Note: This story has been updated since it was first published.
A drill sergeant at the Army’s largest basic training post was sentenced to 18 months in prison Tuesday, the day after he plead guilty to three counts in connection with an October 2017 accident in which he fell asleep and drove into a group of trainees on a road march.
Staff Sgt. Andrew Marrow admitted fault to two counts of negligent homicide and one count of dereliction of duty, Fort Jackson, South Carolina, spokesman Michael Pond confirmed to Army Times on Tuesday.
“Today was a hard, somber day, but a necessary day,” Brig. Gen. Milford Beagle Jr., Fort Jackson’s commander, said in a release. “My hope is that today will bring closure to the families and friends of Pvts. Ethan Shrader and Timothy Ashcraft, those who were injured in this tragic incident, and those affected by it; including the Fort Jackson community.”
Marrow nodded off while driving a Ram pickup towing a water trailer behind a ruck march. Six soldiers were injured and two ― Pvts. Ethan Shrader and Timothy Ashcraft ― were crushed to death when the trailer rolled over them.
“I awake to numerous people screaming and shouting,” Marrow said Monday in a prepared statement before the court on Monday, according to the Post and Courier.
Ashcraft’s mother testified at the trial, as did a former trainee who suffered a broken spine and laceration to her liver, the Post and Courier reported.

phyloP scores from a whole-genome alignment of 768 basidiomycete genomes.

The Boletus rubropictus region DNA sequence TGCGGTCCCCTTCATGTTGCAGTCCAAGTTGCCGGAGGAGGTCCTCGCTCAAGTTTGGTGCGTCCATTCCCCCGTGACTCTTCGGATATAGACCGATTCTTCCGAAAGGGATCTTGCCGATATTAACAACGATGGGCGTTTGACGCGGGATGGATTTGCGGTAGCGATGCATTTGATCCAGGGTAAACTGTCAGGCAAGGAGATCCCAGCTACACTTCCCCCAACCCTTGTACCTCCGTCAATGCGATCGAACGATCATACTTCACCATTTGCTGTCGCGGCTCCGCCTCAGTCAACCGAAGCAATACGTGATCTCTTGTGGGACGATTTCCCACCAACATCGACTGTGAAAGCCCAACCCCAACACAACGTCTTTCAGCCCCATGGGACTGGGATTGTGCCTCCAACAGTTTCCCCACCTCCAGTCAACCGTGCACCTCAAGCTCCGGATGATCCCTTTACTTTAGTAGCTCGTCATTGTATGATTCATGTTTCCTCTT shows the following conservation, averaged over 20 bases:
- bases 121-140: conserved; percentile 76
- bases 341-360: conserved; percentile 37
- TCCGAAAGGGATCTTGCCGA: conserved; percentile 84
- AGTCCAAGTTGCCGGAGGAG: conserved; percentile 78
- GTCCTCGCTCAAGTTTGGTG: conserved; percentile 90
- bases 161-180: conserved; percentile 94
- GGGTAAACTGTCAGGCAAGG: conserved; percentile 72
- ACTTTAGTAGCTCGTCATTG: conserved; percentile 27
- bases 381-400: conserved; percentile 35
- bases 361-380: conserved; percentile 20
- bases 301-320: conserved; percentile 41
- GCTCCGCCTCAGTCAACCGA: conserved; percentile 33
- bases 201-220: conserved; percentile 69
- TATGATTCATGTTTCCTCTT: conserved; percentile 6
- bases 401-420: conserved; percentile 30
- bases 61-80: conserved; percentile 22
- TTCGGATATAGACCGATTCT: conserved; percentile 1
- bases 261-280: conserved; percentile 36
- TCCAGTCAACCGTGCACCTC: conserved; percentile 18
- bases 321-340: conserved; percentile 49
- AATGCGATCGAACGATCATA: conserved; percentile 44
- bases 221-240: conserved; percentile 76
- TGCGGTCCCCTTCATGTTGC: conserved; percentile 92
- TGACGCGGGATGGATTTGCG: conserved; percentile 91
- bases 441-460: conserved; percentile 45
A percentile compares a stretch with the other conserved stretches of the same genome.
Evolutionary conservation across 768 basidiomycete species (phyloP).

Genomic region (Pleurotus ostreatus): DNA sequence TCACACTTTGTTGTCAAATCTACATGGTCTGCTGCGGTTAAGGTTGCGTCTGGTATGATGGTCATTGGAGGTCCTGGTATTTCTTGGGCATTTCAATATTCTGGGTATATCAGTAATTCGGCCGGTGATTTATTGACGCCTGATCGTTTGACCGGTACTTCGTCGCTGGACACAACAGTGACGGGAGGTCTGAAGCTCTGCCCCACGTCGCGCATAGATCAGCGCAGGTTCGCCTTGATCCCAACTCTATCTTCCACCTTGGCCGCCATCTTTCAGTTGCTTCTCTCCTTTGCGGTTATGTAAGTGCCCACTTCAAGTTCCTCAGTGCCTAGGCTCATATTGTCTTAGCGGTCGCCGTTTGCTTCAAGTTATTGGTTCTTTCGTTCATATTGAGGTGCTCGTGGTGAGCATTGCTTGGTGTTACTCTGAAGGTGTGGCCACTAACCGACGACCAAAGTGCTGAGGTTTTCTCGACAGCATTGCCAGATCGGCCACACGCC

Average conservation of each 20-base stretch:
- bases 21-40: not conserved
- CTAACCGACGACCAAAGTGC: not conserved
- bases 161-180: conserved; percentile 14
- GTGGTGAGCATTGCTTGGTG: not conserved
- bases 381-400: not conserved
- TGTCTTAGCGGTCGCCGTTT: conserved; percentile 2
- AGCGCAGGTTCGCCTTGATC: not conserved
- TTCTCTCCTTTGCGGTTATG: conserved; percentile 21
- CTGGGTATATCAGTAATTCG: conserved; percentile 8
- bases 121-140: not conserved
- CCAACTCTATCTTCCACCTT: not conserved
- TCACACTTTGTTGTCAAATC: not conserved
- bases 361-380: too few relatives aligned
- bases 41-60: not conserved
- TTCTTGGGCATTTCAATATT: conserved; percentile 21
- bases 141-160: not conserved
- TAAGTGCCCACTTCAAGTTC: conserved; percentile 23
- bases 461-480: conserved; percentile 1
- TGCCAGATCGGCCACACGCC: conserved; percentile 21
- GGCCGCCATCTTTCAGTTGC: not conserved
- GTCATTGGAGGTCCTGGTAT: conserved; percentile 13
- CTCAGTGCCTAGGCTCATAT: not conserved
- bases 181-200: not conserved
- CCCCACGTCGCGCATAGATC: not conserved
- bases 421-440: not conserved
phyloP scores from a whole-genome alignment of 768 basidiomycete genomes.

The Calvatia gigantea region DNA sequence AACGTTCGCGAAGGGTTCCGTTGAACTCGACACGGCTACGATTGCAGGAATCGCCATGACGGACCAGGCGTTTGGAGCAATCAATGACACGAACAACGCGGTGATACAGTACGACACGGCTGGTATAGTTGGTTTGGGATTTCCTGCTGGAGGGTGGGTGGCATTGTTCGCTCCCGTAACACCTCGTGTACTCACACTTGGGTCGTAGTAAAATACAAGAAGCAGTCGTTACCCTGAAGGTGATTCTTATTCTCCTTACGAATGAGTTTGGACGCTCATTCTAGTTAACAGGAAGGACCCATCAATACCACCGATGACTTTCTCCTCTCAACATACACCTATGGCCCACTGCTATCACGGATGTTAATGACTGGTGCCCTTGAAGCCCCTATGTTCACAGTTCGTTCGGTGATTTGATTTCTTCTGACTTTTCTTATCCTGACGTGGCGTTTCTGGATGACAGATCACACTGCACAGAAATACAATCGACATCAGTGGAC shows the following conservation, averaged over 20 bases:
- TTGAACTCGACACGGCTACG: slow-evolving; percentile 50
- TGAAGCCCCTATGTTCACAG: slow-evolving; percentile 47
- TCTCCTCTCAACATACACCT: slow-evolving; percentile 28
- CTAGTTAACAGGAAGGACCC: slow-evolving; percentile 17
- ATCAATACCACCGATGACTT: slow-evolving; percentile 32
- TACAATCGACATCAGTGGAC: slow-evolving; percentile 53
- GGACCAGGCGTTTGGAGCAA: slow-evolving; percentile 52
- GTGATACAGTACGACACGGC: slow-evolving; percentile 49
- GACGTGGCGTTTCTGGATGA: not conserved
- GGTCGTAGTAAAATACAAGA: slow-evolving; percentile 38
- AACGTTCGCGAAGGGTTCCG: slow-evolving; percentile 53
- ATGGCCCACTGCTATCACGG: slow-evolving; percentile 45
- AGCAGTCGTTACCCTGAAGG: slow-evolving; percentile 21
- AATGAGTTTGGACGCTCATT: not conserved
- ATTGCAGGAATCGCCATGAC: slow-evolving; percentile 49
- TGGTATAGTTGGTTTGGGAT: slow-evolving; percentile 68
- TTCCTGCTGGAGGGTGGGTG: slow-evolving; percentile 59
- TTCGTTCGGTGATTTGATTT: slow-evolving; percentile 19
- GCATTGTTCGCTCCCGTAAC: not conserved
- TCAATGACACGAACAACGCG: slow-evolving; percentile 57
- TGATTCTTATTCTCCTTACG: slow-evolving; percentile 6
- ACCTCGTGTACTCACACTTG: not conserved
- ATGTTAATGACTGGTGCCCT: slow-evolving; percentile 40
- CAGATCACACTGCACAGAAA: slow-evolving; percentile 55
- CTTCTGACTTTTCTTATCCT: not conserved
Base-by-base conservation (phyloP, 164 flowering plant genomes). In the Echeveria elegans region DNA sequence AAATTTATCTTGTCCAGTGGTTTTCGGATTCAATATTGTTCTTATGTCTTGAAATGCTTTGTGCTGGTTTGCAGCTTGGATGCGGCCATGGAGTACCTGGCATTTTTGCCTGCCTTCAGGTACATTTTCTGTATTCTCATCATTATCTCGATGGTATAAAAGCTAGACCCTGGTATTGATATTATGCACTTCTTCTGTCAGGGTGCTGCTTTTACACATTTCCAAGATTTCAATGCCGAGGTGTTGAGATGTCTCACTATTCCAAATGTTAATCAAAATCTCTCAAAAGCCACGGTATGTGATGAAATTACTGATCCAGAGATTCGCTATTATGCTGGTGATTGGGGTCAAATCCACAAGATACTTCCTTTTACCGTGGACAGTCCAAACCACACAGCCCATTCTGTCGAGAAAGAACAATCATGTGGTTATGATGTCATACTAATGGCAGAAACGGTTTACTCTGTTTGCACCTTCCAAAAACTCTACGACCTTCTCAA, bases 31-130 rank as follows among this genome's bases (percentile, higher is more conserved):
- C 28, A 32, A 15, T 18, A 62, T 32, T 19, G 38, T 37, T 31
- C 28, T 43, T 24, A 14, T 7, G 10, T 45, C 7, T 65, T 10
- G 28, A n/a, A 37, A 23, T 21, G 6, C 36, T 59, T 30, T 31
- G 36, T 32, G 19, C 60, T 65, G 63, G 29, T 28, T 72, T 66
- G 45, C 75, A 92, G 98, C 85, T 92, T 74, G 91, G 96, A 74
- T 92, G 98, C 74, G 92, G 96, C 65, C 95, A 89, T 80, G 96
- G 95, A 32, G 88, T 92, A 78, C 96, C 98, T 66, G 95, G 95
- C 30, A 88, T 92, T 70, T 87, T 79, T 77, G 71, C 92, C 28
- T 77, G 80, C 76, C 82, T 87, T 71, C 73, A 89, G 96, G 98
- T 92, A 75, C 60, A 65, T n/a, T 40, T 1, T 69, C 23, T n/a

“I am a parent, too, and I have no ability to understand the pain that I have caused you,” Marrow said Tuesday before sentencing, addressing the victims’ families, the Post and Courier reported, adding, “I can never replace what you have lost or what I have taken.”
A drill sergeant who killed two trainees with a vehicle in 2017 had worked late the night before and was having trouble at home.
Marrow was taken to the Naval Consolidated Brig Charleston, South Carolina, following the hearing, according to the release. His sentence includes a reduction to E-1 and forfeiture of pay, but as the sentence is over one year, the case will automatically be heard by the Army Court of Appeals.
“It is my sincere hope that the healing process can begin,” Beagle said. “The Army family has always taken care of each other in times of need, and I’m confident that will happen in this case.”